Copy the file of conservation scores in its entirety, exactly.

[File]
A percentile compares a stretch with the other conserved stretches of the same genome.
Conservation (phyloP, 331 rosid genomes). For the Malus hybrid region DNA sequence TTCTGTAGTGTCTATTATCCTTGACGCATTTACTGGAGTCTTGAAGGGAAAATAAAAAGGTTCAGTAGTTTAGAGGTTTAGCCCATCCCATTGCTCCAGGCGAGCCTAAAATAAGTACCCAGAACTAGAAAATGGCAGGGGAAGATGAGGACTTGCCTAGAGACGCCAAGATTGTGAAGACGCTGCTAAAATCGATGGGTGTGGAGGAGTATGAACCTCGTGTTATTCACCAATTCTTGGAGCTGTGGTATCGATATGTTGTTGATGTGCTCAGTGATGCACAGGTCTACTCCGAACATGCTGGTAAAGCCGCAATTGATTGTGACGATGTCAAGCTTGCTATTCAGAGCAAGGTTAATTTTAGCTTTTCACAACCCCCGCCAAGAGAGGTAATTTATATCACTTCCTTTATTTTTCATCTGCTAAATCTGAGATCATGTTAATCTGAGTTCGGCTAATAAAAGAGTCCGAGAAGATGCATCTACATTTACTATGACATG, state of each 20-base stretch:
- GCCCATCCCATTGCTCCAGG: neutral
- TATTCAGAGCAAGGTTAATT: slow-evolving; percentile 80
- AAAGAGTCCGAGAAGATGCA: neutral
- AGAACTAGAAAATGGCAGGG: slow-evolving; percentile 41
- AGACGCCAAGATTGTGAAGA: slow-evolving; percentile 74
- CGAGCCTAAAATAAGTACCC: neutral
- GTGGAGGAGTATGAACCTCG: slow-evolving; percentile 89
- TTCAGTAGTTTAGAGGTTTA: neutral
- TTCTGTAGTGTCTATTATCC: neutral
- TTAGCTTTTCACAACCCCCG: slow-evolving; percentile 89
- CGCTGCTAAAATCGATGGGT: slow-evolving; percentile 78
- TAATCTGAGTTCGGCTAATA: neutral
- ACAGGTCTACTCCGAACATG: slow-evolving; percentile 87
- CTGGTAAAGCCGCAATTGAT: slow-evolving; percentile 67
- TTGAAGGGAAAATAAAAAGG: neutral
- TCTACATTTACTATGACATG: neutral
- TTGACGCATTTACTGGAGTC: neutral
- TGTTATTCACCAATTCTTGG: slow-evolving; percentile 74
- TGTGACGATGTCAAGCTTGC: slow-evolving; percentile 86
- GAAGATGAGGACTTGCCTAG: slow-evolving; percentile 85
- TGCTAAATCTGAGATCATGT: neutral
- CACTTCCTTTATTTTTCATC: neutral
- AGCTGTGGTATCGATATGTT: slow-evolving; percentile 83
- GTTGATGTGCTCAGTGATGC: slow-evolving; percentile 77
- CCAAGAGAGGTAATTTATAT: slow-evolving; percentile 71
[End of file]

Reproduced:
A percentile compares a stretch with the other conserved stretches of the same genome.
Conservation (phyloP, 331 rosid genomes). For the Malus hybrid region DNA sequence TTCTGTAGTGTCTATTATCCTTGACGCATTTACTGGAGTCTTGAAGGGAAAATAAAAAGGTTCAGTAGTTTAGAGGTTTAGCCCATCCCATTGCTCCAGGCGAGCCTAAAATAAGTACCCAGAACTAGAAAATGGCAGGGGAAGATGAGGACTTGCCTAGAGACGCCAAGATTGTGAAGACGCTGCTAAAATCGATGGGTGTGGAGGAGTATGAACCTCGTGTTATTCACCAATTCTTGGAGCTGTGGTATCGATATGTTGTTGATGTGCTCAGTGATGCACAGGTCTACTCCGAACATGCTGGTAAAGCCGCAATTGATTGTGACGATGTCAAGCTTGCTATTCAGAGCAAGGTTAATTTTAGCTTTTCACAACCCCCGCCAAGAGAGGTAATTTATATCACTTCCTTTATTTTTCATCTGCTAAATCTGAGATCATGTTAATCTGAGTTCGGCTAATAAAAGAGTCCGAGAAGATGCATCTACATTTACTATGACATG, state of each 20-base stretch:
- GCCCATCCCATTGCTCCAGG: neutral
- TATTCAGAGCAAGGTTAATT: slow-evolving; percentile 80
- AAAGAGTCCGAGAAGATGCA: neutral
- AGAACTAGAAAATGGCAGGG: slow-evolving; percentile 41
- AGACGCCAAGATTGTGAAGA: slow-evolving; percentile 74
- CGAGCCTAAAATAAGTACCC: neutral
- GTGGAGGAGTATGAACCTCG: slow-evolving; percentile 89
- TTCAGTAGTTTAGAGGTTTA: neutral
- TTCTGTAGTGTCTATTATCC: neutral
- TTAGCTTTTCACAACCCCCG: slow-evolving; percentile 89
- CGCTGCTAAAATCGATGGGT: slow-evolving; percentile 78
- TAATCTGAGTTCGGCTAATA: neutral
- ACAGGTCTACTCCGAACATG: slow-evolving; percentile 87
- CTGGTAAAGCCGCAATTGAT: slow-evolving; percentile 67
- TTGAAGGGAAAATAAAAAGG: neutral
- TCTACATTTACTATGACATG: neutral
- TTGACGCATTTACTGGAGTC: neutral
- TGTTATTCACCAATTCTTGG: slow-evolving; percentile 74
- TGTGACGATGTCAAGCTTGC: slow-evolving; percentile 86
- GAAGATGAGGACTTGCCTAG: slow-evolving; percentile 85
- TGCTAAATCTGAGATCATGT: neutral
- CACTTCCTTTATTTTTCATC: neutral
- AGCTGTGGTATCGATATGTT: slow-evolving; percentile 83
- GTTGATGTGCTCAGTGATGC: slow-evolving; percentile 77
- CCAAGAGAGGTAATTTATAT: slow-evolving; percentile 71